In many situations the facts surrounding a vehicle accident may be black and white. One driver may have been completely at fault while the other injured party was acting reasonably and without contributing to the crash. In a case such as this the injured party may be able to recover all of their damages.
However, in other situations it may not be as obvious that one of the parties was completely responsible for the collision. If two vehicles collide and one of the parties was speeding but the other driver was distracted by their phone and did nothing to prevent the accident, how will a court assign fault? In cases of personal injury, New Mexico courts use a pure comparative negligence law to determine how much, if anything, a person may recover in damages from others.
A court will determine what proportions of fault each of the parties contributed to the injury-causing collision. In the above-mentioned example, a court may find that the speeder was 70 percent responsible for the crash and the texting party was 30 percent responsible for the crash. If the texting party sued the speeder for their damages then they would only be able to recover the percent of their damages that they did not cause or, in this case, 70 percent.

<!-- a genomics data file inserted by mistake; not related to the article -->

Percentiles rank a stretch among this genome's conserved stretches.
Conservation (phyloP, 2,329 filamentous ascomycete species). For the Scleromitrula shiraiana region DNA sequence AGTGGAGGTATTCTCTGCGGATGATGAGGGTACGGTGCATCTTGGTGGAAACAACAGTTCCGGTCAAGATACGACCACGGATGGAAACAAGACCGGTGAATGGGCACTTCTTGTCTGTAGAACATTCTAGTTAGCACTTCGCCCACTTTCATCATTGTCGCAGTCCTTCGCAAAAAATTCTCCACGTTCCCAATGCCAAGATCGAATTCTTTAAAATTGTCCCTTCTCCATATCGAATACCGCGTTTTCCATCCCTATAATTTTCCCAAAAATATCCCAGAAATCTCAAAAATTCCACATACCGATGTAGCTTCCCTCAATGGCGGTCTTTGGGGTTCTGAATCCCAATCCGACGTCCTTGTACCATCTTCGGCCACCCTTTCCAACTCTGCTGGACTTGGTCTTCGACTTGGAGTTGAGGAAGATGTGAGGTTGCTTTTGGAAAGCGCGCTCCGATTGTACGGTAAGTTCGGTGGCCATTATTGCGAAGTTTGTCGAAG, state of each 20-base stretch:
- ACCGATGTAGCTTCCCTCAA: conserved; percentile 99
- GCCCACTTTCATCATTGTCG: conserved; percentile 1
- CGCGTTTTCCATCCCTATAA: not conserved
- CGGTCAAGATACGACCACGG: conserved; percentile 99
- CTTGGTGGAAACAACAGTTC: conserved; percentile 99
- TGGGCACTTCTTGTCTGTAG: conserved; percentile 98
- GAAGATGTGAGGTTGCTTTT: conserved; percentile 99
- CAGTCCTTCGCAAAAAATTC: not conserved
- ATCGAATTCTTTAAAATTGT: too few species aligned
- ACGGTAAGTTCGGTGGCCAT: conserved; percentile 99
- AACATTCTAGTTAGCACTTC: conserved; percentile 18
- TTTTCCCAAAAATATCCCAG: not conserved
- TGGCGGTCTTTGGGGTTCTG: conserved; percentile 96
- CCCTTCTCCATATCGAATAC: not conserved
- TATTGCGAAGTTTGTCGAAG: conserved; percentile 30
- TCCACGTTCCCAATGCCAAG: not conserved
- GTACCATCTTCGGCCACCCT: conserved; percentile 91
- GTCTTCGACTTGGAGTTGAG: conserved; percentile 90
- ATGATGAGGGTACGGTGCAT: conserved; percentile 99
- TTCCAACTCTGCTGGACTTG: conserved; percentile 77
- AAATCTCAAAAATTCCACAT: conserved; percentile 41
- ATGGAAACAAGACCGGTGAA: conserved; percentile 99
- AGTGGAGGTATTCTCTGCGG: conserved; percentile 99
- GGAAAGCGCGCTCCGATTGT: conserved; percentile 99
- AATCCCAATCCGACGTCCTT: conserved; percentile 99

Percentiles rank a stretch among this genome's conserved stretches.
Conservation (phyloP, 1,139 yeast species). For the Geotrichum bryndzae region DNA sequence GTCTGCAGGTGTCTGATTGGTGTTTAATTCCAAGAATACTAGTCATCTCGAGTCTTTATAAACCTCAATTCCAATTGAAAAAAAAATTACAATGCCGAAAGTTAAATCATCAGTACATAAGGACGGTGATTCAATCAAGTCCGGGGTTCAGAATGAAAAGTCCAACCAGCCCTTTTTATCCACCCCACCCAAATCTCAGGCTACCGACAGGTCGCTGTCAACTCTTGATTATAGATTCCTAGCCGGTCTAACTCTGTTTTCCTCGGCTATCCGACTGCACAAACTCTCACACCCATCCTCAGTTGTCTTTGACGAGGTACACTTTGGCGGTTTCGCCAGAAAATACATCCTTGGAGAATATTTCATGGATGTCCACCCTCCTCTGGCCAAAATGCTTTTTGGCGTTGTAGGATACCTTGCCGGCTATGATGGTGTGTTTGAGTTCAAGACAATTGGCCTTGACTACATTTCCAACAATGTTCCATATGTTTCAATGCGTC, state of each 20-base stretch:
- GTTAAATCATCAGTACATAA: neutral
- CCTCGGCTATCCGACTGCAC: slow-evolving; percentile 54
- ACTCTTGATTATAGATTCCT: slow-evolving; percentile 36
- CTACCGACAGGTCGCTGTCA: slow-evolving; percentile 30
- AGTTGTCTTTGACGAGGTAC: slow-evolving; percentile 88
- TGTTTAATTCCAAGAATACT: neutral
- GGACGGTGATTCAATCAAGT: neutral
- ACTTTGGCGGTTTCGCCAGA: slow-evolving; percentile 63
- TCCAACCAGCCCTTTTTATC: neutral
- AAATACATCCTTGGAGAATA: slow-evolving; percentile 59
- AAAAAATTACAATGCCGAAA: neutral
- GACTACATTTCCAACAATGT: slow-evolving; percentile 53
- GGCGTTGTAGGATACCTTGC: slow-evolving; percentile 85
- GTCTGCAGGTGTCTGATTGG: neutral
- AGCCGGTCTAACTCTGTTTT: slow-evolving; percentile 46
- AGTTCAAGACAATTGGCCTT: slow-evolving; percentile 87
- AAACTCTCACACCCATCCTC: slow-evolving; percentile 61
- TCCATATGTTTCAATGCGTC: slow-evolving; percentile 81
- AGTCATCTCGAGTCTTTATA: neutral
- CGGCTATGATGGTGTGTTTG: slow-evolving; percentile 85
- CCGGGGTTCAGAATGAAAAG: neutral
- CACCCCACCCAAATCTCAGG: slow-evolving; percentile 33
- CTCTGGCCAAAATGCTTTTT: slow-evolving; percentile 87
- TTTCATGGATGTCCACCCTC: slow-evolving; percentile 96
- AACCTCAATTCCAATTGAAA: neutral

Pure comparative negligence allows a party to recover damages even if they are more than 50 percent responsible for the car accident that led to their harm. Pursuing claims when the pure comparative negligence statute may apply can be confusing and, for this and other reasons, it is important that individuals who have been harmed in car accidents discuss their options for recovery with personal injury attorneys.